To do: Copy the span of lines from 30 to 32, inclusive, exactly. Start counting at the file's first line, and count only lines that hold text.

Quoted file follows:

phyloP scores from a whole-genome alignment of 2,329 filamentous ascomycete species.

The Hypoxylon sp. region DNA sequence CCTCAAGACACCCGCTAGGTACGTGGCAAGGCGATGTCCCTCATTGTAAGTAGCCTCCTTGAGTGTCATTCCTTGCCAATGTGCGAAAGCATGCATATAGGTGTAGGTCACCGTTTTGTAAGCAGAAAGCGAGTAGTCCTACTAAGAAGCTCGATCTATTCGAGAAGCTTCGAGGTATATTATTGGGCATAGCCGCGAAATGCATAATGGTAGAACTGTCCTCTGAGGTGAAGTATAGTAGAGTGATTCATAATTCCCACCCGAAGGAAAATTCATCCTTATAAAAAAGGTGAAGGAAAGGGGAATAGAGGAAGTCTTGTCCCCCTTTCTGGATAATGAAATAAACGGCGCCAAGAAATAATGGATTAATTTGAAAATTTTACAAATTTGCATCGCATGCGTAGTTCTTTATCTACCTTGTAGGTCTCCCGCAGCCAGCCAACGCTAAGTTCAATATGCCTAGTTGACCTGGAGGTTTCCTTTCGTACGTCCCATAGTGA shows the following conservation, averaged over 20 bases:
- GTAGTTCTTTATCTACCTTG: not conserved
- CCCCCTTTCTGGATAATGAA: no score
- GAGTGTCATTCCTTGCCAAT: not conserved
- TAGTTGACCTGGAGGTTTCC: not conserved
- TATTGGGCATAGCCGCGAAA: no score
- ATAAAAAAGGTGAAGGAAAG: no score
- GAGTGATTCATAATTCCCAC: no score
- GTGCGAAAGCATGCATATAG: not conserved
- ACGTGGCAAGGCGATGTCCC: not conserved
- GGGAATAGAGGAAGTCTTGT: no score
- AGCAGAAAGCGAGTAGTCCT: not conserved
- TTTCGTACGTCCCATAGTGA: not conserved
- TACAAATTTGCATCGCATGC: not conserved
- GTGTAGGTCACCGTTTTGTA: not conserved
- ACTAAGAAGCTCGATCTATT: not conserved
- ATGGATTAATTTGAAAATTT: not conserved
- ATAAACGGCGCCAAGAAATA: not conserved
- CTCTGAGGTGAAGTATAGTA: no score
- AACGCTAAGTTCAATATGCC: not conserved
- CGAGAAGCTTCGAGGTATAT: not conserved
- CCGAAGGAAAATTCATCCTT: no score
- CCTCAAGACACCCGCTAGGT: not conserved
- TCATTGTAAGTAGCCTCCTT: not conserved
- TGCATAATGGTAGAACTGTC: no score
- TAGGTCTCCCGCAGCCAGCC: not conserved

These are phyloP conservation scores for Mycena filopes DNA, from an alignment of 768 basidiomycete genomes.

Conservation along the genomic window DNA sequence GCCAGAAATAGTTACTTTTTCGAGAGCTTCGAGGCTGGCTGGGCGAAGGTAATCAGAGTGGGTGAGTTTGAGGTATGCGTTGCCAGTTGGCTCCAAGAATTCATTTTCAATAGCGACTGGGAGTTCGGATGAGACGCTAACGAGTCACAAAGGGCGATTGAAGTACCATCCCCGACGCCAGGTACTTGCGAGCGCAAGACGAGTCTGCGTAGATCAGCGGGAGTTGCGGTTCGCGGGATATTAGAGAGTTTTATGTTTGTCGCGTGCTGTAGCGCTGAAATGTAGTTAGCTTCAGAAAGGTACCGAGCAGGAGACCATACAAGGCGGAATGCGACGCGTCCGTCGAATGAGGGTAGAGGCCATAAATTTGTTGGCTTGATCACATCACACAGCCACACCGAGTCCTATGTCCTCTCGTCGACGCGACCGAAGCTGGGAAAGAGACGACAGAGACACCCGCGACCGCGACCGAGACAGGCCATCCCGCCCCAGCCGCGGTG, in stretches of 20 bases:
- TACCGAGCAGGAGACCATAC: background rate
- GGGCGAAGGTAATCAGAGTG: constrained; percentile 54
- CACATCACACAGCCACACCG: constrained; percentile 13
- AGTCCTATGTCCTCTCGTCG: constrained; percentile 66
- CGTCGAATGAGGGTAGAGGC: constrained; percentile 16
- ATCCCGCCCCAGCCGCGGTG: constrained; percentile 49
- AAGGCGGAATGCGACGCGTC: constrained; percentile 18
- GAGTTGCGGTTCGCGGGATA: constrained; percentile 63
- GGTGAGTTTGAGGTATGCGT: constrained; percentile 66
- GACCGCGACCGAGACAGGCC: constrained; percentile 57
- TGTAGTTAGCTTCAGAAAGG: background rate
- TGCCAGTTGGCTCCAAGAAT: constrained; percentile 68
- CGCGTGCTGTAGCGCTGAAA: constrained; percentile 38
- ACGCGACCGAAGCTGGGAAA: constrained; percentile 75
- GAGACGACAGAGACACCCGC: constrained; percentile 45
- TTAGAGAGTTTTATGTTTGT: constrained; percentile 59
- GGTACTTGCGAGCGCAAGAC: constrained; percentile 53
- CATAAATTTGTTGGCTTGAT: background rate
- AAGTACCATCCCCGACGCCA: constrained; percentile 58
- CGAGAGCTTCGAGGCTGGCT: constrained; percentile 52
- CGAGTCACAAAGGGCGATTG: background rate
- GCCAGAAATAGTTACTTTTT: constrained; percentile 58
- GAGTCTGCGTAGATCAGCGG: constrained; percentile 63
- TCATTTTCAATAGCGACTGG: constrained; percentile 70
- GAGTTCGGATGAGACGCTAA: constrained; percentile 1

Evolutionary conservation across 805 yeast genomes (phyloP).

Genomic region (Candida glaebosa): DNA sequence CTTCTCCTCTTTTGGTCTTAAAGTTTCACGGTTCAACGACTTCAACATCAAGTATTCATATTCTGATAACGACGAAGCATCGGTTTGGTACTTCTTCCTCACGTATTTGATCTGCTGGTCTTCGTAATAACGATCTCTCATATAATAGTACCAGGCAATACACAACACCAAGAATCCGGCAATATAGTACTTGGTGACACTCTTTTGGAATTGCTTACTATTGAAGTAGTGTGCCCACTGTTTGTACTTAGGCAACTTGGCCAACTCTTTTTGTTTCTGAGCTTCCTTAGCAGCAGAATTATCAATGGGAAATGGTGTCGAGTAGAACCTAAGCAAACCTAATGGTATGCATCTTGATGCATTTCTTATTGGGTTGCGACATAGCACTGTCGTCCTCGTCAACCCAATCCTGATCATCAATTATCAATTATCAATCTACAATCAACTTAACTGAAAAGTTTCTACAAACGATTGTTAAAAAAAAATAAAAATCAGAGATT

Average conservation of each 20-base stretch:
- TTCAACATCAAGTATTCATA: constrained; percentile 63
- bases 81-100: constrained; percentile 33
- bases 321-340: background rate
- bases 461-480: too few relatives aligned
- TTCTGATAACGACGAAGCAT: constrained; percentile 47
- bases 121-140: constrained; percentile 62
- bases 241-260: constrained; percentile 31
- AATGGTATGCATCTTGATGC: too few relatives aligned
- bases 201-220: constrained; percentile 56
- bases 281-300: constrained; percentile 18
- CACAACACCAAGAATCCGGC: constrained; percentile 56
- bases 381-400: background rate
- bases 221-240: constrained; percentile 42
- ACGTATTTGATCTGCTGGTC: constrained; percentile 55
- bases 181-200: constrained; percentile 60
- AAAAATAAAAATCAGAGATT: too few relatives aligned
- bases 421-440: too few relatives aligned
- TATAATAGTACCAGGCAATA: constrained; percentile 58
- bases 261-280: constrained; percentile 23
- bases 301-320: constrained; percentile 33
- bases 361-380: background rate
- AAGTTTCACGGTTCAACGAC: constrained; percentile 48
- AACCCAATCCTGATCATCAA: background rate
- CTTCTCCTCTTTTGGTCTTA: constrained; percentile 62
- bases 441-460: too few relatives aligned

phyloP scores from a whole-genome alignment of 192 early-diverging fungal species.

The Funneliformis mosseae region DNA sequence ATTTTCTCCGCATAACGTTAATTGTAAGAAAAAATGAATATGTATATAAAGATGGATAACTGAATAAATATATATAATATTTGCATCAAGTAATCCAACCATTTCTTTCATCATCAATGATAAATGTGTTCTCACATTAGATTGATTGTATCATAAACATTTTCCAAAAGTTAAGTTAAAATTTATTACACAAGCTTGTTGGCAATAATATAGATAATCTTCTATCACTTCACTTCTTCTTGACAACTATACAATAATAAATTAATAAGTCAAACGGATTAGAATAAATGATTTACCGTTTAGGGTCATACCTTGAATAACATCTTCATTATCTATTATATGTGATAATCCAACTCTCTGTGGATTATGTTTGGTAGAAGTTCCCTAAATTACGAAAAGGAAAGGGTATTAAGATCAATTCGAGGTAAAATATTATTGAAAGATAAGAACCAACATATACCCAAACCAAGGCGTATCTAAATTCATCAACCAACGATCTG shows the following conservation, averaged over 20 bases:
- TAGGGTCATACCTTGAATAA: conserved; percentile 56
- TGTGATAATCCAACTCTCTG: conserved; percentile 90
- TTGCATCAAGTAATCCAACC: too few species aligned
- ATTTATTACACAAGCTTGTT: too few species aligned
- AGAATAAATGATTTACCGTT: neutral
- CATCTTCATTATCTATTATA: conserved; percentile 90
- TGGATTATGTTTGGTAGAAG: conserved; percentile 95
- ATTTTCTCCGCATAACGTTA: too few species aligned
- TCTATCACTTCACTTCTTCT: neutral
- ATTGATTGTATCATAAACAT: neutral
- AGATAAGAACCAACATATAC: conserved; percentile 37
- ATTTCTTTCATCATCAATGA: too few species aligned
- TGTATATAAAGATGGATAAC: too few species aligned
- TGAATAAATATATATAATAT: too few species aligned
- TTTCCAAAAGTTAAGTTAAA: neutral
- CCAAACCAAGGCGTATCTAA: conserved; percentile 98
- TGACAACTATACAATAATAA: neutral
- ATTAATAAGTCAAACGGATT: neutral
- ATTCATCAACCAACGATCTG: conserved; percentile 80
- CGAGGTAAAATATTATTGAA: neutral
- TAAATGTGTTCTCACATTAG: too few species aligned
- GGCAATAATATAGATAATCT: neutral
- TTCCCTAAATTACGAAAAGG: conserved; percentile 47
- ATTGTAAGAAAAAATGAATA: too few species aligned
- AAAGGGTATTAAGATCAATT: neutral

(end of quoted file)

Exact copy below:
- TACCGAGCAGGAGACCATAC: background rate
- GGGCGAAGGTAATCAGAGTG: constrained; percentile 54
- CACATCACACAGCCACACCG: constrained; percentile 13